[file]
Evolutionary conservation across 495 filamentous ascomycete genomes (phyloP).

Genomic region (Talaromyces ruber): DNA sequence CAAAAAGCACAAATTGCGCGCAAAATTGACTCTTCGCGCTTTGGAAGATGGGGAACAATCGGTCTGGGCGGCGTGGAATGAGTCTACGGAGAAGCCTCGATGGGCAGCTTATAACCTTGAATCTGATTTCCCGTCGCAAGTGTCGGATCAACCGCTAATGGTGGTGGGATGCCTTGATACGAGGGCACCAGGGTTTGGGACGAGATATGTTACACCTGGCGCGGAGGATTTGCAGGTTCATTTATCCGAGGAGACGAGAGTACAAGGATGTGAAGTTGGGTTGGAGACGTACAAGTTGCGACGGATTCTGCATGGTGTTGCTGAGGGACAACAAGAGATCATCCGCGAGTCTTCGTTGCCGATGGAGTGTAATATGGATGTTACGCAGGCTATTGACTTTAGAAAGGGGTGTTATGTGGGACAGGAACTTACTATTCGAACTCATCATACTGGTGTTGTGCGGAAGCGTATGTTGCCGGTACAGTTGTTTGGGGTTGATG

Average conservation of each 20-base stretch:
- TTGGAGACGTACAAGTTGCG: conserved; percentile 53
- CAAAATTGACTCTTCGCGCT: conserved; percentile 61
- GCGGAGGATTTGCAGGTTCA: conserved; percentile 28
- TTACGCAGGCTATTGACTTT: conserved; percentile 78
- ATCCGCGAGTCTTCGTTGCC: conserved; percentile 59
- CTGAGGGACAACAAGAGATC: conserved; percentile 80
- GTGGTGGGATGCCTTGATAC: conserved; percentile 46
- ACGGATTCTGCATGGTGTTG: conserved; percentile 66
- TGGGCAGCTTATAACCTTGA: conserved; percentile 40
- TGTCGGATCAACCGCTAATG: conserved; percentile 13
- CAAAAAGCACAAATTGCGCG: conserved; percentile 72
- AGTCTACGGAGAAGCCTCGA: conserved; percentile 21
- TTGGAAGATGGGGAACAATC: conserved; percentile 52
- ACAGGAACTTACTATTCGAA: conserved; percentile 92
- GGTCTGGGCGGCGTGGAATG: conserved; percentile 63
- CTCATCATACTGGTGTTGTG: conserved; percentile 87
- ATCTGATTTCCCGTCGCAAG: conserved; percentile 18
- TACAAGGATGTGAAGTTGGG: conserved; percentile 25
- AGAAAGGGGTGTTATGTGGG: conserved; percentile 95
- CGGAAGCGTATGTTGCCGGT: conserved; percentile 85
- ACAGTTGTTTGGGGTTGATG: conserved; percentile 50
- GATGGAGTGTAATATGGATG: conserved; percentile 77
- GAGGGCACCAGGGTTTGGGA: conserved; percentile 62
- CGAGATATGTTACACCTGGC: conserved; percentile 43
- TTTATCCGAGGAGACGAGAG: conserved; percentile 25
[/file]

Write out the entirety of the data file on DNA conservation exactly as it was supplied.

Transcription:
Evolutionary conservation across 495 filamentous ascomycete genomes (phyloP).

Genomic region (Talaromyces ruber): DNA sequence CAAAAAGCACAAATTGCGCGCAAAATTGACTCTTCGCGCTTTGGAAGATGGGGAACAATCGGTCTGGGCGGCGTGGAATGAGTCTACGGAGAAGCCTCGATGGGCAGCTTATAACCTTGAATCTGATTTCCCGTCGCAAGTGTCGGATCAACCGCTAATGGTGGTGGGATGCCTTGATACGAGGGCACCAGGGTTTGGGACGAGATATGTTACACCTGGCGCGGAGGATTTGCAGGTTCATTTATCCGAGGAGACGAGAGTACAAGGATGTGAAGTTGGGTTGGAGACGTACAAGTTGCGACGGATTCTGCATGGTGTTGCTGAGGGACAACAAGAGATCATCCGCGAGTCTTCGTTGCCGATGGAGTGTAATATGGATGTTACGCAGGCTATTGACTTTAGAAAGGGGTGTTATGTGGGACAGGAACTTACTATTCGAACTCATCATACTGGTGTTGTGCGGAAGCGTATGTTGCCGGTACAGTTGTTTGGGGTTGATG

Average conservation of each 20-base stretch:
- TTGGAGACGTACAAGTTGCG: conserved; percentile 53
- CAAAATTGACTCTTCGCGCT: conserved; percentile 61
- GCGGAGGATTTGCAGGTTCA: conserved; percentile 28
- TTACGCAGGCTATTGACTTT: conserved; percentile 78
- ATCCGCGAGTCTTCGTTGCC: conserved; percentile 59
- CTGAGGGACAACAAGAGATC: conserved; percentile 80
- GTGGTGGGATGCCTTGATAC: conserved; percentile 46
- ACGGATTCTGCATGGTGTTG: conserved; percentile 66
- TGGGCAGCTTATAACCTTGA: conserved; percentile 40
- TGTCGGATCAACCGCTAATG: conserved; percentile 13
- CAAAAAGCACAAATTGCGCG: conserved; percentile 72
- AGTCTACGGAGAAGCCTCGA: conserved; percentile 21
- TTGGAAGATGGGGAACAATC: conserved; percentile 52
- ACAGGAACTTACTATTCGAA: conserved; percentile 92
- GGTCTGGGCGGCGTGGAATG: conserved; percentile 63
- CTCATCATACTGGTGTTGTG: conserved; percentile 87
- ATCTGATTTCCCGTCGCAAG: conserved; percentile 18
- TACAAGGATGTGAAGTTGGG: conserved; percentile 25
- AGAAAGGGGTGTTATGTGGG: conserved; percentile 95
- CGGAAGCGTATGTTGCCGGT: conserved; percentile 85
- ACAGTTGTTTGGGGTTGATG: conserved; percentile 50
- GATGGAGTGTAATATGGATG: conserved; percentile 77
- GAGGGCACCAGGGTTTGGGA: conserved; percentile 62
- CGAGATATGTTACACCTGGC: conserved; percentile 43
- TTTATCCGAGGAGACGAGAG: conserved; percentile 25